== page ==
An accident that exposed five workers to radiation at the Oarai Research & Development Center of the Japan Atomic Energy Agency (JAEA) during a check of radioactive materials has raised serious suspicions of sloppy safety management at the facility.
Of the five who were exposed to radiation during the June 6 incident, a worker in his 50s was found with 22,000 becquerels of plutonium-239 in his lungs. He is expected to suffer internal radiation exposure of 1.2 sieverts over a period of one year and 12 sieverts over the course of 50 years. This exposure is certain to greatly exceed the annual limit of 0.05 sieverts for workers involved in handling radiation, making the JAEA incident the worst internal radiation exposure accident in Japan.
Plutonium emits alpha rays that can attack and damage nearby cells. While medication to help discharge radioactive materials from the body has been administered to the five workers, concerns have been raised over the increased risk of cancer. Long-term treatment, including psychological care, is essential for these workers.
The incident occurred at the fuel research building where research and development of fuel for fast nuclear reactors and other materials had been carried out. The facility was set to close down, and the five workers were examining the radioactive material inside a storage container that had not been opened for 26 years. A plastic bag holding the radioactive material burst open when they were about to remove the bag from the container, and the material was discharged.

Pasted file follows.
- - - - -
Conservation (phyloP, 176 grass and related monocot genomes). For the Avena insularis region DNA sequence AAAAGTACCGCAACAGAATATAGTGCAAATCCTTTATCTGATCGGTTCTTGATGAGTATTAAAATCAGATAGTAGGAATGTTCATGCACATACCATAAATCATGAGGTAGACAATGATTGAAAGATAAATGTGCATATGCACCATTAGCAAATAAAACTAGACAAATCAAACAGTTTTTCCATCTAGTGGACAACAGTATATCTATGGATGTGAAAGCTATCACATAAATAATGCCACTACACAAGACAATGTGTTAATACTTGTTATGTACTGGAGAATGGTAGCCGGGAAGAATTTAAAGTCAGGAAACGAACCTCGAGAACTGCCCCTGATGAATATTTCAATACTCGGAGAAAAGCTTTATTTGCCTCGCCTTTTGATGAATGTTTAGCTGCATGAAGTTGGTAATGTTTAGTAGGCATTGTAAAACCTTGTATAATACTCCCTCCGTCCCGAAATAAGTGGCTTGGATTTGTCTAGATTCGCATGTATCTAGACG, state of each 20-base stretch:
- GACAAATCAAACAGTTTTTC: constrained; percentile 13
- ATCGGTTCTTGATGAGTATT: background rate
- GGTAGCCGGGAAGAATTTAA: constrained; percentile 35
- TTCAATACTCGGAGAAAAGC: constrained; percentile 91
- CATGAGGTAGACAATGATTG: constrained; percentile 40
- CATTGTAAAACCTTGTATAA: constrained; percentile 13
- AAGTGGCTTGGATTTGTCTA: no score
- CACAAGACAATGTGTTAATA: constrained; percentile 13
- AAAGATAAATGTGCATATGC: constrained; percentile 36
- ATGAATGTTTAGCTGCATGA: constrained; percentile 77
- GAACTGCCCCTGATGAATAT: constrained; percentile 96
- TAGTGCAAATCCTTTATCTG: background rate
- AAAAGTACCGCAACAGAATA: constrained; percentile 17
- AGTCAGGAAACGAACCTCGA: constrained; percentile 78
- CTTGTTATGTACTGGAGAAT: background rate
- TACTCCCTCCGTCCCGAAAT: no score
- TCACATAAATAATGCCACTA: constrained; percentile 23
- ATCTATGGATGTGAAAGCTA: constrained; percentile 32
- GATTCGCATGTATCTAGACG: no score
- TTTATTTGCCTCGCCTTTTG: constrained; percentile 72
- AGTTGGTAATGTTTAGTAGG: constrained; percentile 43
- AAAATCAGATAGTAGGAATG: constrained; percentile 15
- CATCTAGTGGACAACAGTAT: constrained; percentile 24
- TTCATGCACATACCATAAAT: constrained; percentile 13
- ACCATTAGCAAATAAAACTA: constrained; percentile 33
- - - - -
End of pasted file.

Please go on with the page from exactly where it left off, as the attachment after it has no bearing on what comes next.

It is a known fact that internal plutonium exposure seriously affects people's health. Despite this common knowledge, the work to inspect the container was done on an open workbench. Furthermore, the five workers were wearing half-face masks that covered only the lower half of their faces.
The internal exposure could possibly have been avoided if a sealed workbench and full-face masks had been used.
There is an understanding -- taken for granted in the nuclear business -- that safety management deserves extreme care. But it appears this was lacking.
Nuclear structures operated by the JAEA are aging, and the organization plans to decommission 44 of the 89 facilities it owns. But it is unacceptable to proceed with decommission projects without a sense of caution just because they are designated post-research cleanup work.
After it was learned that the JAEA failed to inspect a number of devices at its Monju prototype fast-breeder reactor in Fukui Prefecture, the Nuclear Regulation Authority two years ago recommended that the JAEA be replaced as the operator of the trouble-plagued reactor. The latest incident reveals that the reactor operator has not learned a lesson from that time.
The JAEA needs to take this accident seriously as the organization is responsible for taking measures against potential accidents.